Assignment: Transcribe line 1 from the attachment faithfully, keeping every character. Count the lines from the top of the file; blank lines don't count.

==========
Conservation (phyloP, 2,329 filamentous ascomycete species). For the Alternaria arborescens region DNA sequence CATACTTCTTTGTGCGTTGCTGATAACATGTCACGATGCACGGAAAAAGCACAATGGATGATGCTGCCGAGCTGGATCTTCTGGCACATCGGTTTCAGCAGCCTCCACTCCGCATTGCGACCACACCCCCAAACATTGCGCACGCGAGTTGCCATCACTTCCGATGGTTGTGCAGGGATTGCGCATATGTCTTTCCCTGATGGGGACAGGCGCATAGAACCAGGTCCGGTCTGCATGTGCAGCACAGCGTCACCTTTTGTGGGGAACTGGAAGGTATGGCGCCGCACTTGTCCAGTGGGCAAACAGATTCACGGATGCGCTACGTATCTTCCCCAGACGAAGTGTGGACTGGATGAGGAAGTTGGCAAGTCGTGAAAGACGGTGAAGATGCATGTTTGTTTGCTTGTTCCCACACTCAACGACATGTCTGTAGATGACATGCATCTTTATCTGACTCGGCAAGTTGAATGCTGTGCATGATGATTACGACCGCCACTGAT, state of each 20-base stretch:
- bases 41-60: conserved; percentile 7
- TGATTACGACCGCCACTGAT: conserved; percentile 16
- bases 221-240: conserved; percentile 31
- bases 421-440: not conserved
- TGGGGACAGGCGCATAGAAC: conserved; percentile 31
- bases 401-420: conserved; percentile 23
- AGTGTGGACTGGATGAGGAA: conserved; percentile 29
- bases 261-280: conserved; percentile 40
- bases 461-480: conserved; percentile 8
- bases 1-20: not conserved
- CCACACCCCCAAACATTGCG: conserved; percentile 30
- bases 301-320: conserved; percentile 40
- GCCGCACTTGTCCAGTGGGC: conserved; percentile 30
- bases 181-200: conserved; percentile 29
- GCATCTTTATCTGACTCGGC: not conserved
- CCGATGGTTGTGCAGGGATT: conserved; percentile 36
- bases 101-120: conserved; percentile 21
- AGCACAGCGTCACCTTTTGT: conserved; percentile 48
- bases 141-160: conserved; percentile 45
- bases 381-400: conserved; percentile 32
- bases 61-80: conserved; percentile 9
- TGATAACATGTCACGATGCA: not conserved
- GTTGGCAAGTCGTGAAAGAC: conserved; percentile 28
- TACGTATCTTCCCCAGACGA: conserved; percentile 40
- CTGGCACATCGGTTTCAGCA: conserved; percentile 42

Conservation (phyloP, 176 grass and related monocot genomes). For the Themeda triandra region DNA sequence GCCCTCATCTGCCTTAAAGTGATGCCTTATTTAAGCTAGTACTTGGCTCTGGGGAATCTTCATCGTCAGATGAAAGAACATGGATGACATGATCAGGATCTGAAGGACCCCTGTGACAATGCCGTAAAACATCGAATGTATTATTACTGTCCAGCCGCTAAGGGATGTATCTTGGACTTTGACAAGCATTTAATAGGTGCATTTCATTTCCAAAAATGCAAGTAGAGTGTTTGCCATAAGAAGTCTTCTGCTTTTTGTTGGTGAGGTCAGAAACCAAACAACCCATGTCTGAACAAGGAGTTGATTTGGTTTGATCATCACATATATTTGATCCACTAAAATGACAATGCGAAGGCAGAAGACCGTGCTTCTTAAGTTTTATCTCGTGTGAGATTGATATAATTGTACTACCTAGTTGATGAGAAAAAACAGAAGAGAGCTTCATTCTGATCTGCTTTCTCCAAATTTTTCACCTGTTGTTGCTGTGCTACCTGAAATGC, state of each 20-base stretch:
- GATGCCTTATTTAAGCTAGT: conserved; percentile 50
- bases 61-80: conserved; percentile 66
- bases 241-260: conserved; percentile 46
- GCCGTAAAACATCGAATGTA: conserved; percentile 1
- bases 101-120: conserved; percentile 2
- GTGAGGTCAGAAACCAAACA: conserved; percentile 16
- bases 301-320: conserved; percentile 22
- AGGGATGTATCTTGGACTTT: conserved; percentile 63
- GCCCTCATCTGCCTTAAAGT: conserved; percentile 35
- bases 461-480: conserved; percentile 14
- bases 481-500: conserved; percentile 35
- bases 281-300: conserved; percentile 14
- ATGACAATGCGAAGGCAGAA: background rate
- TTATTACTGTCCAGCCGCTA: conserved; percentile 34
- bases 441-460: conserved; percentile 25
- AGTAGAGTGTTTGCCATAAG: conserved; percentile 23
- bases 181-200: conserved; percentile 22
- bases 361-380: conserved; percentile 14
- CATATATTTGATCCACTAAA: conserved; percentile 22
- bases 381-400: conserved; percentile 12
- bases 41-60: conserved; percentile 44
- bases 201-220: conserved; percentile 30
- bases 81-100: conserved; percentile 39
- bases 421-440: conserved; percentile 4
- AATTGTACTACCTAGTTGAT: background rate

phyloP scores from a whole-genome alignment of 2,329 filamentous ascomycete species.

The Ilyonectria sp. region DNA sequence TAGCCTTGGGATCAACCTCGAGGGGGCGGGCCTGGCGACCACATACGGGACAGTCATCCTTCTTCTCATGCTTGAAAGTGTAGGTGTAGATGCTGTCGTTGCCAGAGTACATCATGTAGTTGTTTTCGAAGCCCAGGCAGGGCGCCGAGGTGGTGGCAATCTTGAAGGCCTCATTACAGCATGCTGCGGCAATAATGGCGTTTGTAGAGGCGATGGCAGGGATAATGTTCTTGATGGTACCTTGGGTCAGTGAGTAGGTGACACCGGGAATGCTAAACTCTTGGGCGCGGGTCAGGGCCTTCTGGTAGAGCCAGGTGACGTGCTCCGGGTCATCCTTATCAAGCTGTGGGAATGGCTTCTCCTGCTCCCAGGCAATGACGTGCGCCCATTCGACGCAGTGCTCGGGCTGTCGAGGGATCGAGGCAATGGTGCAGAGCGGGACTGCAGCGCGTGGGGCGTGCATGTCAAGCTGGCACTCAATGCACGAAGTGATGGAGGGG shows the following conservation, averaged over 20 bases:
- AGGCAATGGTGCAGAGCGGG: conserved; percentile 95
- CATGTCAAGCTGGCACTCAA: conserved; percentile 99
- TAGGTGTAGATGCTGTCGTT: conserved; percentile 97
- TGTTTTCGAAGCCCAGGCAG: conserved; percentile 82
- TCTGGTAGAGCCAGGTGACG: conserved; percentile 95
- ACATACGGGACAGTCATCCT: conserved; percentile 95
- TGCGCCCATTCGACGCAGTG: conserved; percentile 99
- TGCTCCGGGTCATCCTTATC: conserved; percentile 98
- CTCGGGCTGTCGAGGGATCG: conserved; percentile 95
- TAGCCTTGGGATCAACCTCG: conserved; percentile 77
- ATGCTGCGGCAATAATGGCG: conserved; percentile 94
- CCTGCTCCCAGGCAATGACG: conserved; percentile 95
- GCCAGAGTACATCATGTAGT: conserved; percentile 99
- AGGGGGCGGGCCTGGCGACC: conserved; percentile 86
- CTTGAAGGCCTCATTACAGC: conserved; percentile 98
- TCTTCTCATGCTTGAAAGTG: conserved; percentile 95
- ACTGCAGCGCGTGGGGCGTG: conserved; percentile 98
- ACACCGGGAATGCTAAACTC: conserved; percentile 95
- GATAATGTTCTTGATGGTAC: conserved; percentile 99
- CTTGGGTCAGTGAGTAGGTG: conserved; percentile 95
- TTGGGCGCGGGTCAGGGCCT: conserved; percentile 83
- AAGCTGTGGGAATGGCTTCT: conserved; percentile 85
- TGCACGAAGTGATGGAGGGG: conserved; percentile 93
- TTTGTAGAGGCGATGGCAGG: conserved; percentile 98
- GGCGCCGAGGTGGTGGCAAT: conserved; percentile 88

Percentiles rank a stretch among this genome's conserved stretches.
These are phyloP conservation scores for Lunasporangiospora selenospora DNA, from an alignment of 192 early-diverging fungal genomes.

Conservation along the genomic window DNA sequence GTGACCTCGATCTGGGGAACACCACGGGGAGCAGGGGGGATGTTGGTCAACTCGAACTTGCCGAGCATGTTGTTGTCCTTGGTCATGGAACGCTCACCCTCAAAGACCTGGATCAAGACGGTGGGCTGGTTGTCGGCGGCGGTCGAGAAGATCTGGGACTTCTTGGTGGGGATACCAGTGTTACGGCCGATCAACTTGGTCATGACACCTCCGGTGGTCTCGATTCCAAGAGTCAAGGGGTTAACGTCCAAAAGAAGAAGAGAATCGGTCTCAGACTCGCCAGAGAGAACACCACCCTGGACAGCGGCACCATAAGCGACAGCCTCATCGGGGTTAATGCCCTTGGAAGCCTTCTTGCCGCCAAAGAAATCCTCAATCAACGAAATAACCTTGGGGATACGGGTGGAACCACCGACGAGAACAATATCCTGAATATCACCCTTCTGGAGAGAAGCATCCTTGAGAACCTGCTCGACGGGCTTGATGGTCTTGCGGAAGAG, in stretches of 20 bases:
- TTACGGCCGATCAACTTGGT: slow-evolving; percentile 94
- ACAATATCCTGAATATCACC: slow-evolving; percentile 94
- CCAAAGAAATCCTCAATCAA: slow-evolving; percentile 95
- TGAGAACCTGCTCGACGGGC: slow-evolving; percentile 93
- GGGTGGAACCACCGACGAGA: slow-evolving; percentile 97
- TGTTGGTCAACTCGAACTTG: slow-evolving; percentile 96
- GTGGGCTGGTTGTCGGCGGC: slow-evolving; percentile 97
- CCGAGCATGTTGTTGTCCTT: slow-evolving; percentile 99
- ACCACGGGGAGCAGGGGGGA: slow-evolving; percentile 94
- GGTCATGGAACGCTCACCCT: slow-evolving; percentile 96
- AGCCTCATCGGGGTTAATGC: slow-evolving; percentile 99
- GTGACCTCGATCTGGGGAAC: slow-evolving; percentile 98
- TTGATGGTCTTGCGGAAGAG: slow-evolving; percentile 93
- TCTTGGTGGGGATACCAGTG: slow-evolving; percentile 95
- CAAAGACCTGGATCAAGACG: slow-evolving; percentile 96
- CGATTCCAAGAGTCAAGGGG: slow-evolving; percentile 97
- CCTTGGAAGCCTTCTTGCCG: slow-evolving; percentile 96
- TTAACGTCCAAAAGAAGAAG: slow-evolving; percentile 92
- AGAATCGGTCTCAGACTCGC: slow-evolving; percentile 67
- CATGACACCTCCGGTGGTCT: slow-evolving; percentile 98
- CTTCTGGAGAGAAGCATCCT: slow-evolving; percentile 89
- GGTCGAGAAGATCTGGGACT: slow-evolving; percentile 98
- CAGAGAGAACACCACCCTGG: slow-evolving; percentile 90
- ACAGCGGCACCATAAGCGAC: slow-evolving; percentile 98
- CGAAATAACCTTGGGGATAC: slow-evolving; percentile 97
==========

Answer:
Conservation (phyloP, 2,329 filamentous ascomycete species). For the Alternaria arborescens region DNA sequence CATACTTCTTTGTGCGTTGCTGATAACATGTCACGATGCACGGAAAAAGCACAATGGATGATGCTGCCGAGCTGGATCTTCTGGCACATCGGTTTCAGCAGCCTCCACTCCGCATTGCGACCACACCCCCAAACATTGCGCACGCGAGTTGCCATCACTTCCGATGGTTGTGCAGGGATTGCGCATATGTCTTTCCCTGATGGGGACAGGCGCATAGAACCAGGTCCGGTCTGCATGTGCAGCACAGCGTCACCTTTTGTGGGGAACTGGAAGGTATGGCGCCGCACTTGTCCAGTGGGCAAACAGATTCACGGATGCGCTACGTATCTTCCCCAGACGAAGTGTGGACTGGATGAGGAAGTTGGCAAGTCGTGAAAGACGGTGAAGATGCATGTTTGTTTGCTTGTTCCCACACTCAACGACATGTCTGTAGATGACATGCATCTTTATCTGACTCGGCAAGTTGAATGCTGTGCATGATGATTACGACCGCCACTGAT, state of each 20-base stretch: